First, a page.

johncAnother film I watched the other night, well a part of it, anyway, as I stumbled on it channel-hopping just prior to going to bed, was John Carter, Andrew Stanton’s wonderfully evocative love-letter to the old sci-fi pulps that Star Wars etc summarily ‘homaged’. Hadn’t seen it for awhile, I really enjoyed  what I saw and really need to find out my Blu-ray copy for a proper re-watch at a more civil time. It still seems mightily impressive,  looking gorgeous and sounding even better, with that fantastic Michael Giacchino score. That was a film from just before Disney purchased Lucasfilm (indeed, John Carter was killed by that particular deal) and you know, it was pretty clear to me from just watching half-hour of it, that the film was better than any of the Disney Star Wars films that replaced it. Whenever I see John Carter I wonder about all those other adventures on Barsoom we were robbed of. There ain’t no justice.

Ugh. I feel my mood slipping darkly. Maybe its time for The Omega Man after all… if you can’t beat it, wallow in it.

Bad Times at the El Royale (2018)

bad1How I loved this. You know how, sometimes, just right from the very start you know that a film is just right for you, right from the very first shot you simply know it’s going to be great, right up your street? That’s how it was for me watching this- there’s a static shot, a long single scene shot from one fixed camera, of a hotel room. A figure walks past the window outside and opens the door, hurriedly steps inside, furtively carrying two bags of luggage. The room is sparsely furnished and has period decor, 1950s. Plays period music om the radio. moves bed and furniture, rolls up the carpet, lifts up a section of floorboards, hides one of the bags in the gap underneath, nails the boards back down, rolls back the carpet, restores the bed and furniture. Camera hasn’t moved. Its dark, stylish, there’s something noir about everything. Its raining hard outside. The man changes clothes, waits. There’s a knock at the door, he opens the door, recognises who stands there, turns his back on them and walks into the room, letting them in, relaxes. I won’t write what happens next- indeed, this is one of those posts where I really can’t say much of anything about the film. Its full of twists and turns and surprises and overlapping timelines and flashbacks and it’s all part of the fun of watching the film.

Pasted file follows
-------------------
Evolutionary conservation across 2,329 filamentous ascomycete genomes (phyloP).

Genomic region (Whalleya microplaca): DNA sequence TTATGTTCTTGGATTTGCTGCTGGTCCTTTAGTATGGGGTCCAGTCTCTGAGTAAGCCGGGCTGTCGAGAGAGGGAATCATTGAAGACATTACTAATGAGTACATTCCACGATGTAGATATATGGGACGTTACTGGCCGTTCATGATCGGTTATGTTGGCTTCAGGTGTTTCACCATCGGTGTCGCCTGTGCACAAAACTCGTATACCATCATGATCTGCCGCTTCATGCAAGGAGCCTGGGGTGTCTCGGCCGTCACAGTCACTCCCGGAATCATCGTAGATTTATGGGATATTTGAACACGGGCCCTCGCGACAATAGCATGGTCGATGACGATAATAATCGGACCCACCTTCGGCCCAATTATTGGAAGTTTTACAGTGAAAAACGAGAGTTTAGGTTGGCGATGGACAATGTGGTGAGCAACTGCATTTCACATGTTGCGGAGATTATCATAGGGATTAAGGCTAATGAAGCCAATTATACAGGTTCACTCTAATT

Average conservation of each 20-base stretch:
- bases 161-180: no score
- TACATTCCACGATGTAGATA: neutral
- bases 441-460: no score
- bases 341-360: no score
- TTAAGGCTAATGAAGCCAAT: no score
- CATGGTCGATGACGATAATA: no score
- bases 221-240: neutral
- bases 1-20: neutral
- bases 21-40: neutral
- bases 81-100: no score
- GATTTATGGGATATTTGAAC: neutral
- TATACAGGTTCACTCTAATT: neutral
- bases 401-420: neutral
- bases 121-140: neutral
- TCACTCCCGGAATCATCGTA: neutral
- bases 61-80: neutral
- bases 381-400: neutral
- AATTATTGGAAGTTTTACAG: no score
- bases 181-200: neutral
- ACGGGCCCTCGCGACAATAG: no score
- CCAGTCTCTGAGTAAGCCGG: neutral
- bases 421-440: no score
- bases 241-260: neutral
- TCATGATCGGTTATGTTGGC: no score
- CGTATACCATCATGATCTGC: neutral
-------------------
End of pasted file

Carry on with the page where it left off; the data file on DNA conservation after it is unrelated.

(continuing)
Now, I won’t attempt to suggest that this film is perfect. There’s certainly plenty of detractors online: its overlong, there’s too many twists, the last third doesn’t live up to the promise of the first, the film sags in the middle, Chris Hemsworth is terrible. Well, I’d have been happy with another half-hour, I can’t understand how the attention-span of some gets worn thin these days by anything north of two hours (I’d love to be able to soak in an extended cut, even). I thought the ending was fine, if the film kept on piling up the twists and turns it could have become a farce, really- it’s a fine line as any Tarantino film will suggest. Hemsworth does seem a particular item of contention but actually I think he has the charisma to pull it off, he’s an OTT nod to the nightmarish magnetism of a Charles Manson. The whole thing is bizarre-noir, it’s all part of the pulp-noir flavour of it all, but sure, I can understand how it doesn’t click with some. Its just that kind of divisive movie. But I love movies like that, marmite movies I guess you could call them.